A fire watch is a critical fire prevention safety precaution.

Assigning a fire watch person or individuals during and after actions that include potential heat or ignite sources, often known as hot work, is a crucial fire prevention safety precaution. Workers who are on fire watch can assist prevent accidents that could cause serious injury, property loss, or worse. Check out this page: Fire Watch Guards

The bulk of non-home structure fires involving hot work, according to NFPA (National Fire Protection Association), are caused by cutting, welding, or having a heat source too close to combustibles. Open flames or other heat sources that have the potential to ignite flammable materials are frequently used in a variety of construction-related operations. Even with stringent safety precautions, these ignition sources frequently result in smoldering or start a minor fire that, if left unattended, might be disastrous.

A person or group of people designated as a “Fire Watch” is in charge of keeping an eye on any activities that can inadvertently ignite materials and cause a fire.

The following are some instances of duties when a fire watch must be employed to prevent fires:

  • Cutting, Brazing, and Welding
  • Grinding
  • Soldering\Thawing
  • In places where there are flammable things that could catch fire within a 35-foot radius of heated operations, a fire watch is particularly crucial and practical.

The location where the work is being done should have a fire watch stationed there, with personnel equipped to spot and put out any stray sparks, slag, or sources of heat before they can start a fire.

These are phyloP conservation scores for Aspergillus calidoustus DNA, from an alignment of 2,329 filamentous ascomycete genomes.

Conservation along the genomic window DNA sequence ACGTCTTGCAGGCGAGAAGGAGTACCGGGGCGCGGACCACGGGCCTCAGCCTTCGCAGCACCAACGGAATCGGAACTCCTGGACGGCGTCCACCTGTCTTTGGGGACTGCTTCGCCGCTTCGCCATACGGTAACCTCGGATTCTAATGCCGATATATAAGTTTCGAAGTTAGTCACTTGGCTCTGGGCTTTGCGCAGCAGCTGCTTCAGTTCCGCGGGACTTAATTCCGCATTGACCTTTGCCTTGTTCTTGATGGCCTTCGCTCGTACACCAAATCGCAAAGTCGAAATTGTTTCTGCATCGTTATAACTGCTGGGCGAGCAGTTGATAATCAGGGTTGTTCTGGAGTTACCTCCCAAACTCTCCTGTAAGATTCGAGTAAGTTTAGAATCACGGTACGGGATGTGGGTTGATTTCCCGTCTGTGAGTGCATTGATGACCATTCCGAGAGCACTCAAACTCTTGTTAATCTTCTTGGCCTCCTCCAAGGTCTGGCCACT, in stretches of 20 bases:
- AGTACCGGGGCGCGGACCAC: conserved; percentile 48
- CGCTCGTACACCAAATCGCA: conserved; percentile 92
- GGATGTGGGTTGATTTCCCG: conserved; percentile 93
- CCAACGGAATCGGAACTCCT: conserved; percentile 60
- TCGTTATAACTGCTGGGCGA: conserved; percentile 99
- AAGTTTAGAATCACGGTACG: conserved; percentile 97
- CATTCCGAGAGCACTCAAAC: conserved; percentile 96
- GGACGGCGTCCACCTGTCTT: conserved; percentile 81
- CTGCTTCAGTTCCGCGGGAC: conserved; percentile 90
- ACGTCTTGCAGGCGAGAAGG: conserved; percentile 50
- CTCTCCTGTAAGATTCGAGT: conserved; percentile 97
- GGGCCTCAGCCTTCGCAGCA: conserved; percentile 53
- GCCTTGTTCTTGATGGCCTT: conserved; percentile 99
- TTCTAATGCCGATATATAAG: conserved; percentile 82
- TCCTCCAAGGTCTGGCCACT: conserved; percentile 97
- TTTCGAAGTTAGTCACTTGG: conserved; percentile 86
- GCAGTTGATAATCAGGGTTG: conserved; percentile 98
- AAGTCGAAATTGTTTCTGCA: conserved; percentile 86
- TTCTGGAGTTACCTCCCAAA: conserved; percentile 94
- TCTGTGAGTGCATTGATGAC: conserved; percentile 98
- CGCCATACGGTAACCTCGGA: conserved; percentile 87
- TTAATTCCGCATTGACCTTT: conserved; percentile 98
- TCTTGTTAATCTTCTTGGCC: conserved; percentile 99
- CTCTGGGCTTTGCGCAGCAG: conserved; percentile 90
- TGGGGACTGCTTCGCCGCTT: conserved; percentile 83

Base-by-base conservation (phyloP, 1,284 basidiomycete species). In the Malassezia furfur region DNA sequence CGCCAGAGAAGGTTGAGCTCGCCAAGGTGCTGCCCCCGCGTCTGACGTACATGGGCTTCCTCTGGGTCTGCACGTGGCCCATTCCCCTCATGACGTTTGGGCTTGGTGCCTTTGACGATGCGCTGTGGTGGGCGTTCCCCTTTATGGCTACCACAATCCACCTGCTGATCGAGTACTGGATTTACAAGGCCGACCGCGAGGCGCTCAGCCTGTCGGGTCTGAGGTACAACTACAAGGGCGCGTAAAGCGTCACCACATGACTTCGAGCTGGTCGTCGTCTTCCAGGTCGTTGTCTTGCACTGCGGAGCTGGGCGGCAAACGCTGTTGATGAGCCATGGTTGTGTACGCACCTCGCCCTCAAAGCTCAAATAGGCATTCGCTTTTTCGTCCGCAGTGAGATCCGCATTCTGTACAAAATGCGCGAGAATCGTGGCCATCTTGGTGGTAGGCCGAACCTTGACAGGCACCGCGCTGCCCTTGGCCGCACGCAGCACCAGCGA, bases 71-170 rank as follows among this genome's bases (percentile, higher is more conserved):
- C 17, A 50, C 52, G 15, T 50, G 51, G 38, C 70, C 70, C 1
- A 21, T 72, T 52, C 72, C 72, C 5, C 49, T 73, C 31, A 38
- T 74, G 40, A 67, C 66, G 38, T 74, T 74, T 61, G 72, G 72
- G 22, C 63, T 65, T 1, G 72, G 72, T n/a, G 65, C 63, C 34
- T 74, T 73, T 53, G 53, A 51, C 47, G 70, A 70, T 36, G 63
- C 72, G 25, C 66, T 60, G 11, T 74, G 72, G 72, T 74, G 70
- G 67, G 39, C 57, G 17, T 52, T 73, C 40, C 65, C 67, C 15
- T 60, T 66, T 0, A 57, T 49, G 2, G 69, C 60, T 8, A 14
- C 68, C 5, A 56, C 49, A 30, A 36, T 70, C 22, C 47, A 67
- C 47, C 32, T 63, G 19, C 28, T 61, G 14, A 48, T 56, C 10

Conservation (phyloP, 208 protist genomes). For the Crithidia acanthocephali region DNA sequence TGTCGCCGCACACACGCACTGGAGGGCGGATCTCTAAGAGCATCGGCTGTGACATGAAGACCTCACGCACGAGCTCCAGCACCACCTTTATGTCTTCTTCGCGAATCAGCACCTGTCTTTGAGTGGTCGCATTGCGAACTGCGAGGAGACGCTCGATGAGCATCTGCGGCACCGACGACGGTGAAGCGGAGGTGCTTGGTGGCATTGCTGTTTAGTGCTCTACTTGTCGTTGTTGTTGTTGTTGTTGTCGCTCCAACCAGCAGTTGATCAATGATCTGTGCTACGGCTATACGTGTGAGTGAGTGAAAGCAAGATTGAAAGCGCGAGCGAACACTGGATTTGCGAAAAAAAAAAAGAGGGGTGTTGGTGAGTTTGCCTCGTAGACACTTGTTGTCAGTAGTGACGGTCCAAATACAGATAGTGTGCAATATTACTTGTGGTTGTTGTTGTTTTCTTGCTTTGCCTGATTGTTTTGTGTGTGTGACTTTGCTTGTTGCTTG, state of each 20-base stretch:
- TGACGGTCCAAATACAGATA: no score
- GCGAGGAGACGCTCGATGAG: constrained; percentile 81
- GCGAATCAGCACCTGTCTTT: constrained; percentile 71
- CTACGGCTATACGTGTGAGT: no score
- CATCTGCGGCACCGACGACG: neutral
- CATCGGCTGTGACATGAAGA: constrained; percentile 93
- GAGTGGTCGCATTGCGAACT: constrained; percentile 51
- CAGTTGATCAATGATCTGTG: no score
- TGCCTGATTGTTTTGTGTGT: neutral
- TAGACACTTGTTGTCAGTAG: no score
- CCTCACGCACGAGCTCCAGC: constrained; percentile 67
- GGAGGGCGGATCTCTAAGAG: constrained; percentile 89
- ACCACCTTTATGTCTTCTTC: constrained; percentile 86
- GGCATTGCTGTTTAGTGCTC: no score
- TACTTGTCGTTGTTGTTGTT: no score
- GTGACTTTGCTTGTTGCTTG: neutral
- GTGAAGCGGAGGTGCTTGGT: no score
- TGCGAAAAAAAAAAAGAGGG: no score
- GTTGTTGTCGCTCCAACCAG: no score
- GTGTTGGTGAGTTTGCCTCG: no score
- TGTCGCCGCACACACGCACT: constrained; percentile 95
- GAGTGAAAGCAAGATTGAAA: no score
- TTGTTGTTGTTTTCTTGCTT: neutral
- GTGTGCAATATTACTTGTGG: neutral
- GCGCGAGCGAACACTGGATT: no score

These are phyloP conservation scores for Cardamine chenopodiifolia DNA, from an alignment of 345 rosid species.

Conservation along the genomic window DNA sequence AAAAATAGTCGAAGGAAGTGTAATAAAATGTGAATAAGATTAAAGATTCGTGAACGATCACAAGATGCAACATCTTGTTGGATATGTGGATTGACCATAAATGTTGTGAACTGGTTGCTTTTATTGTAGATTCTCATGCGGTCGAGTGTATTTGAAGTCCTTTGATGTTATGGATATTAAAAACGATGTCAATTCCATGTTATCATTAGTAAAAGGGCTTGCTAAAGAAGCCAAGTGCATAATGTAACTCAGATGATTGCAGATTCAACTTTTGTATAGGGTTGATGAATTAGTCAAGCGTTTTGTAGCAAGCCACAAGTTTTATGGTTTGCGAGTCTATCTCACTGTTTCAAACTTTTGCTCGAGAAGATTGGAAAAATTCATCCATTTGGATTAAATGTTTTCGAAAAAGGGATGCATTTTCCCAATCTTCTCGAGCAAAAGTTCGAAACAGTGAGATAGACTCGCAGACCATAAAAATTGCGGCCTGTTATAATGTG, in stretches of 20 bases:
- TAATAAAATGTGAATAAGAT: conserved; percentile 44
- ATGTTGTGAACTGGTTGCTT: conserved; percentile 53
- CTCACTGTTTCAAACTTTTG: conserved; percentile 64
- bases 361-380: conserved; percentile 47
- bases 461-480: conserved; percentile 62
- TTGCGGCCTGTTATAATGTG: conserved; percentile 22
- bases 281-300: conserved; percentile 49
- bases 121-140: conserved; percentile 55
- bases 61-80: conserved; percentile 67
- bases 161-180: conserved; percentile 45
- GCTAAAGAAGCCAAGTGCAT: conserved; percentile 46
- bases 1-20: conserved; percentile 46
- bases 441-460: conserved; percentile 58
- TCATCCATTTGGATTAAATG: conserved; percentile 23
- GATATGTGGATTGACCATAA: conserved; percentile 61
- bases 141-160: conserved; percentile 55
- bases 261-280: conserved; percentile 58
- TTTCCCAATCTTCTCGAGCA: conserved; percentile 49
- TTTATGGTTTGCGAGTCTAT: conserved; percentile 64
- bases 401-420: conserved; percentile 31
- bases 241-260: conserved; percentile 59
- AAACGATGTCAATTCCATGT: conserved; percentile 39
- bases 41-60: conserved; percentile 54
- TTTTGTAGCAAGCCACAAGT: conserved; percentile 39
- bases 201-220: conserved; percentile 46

Because they will inform nearby workers of a fire and call emergency fire officials if a fire starts to spread out of control, the fire watch should be regarded as an essential component of the fire alert system.

Workers assigned to fire guard duty must have fire-extinguishing supplies on hand for the various kinds of fires they might run into. In particular, if combustible metals, electricity, oils, or grease are present in the work area, the class of fire extinguisher needs to match the type of fire. The fire watch should receive instruction in using the fire extinguishing apparatus.

To be able to provide the fire department with accurate directions and information in the event of a fire, fire watch personnel must be sufficiently familiar with the project site, structure, and location. Before beginning the hot work, fire watch officers should check the task site to make sure that all combustible materials have been eliminated, covered, or secured with fire-safe materials. The person on guard duty ought to be aware of any safety switches, electrical shut-offs, and main power cuts, as well as where to turn off the gas, oil, process water, and any other sources that could endanger people on the premises or spark a fire.

If putting out a fire is within the scope of the fire watch’s training and available resources, they should only try.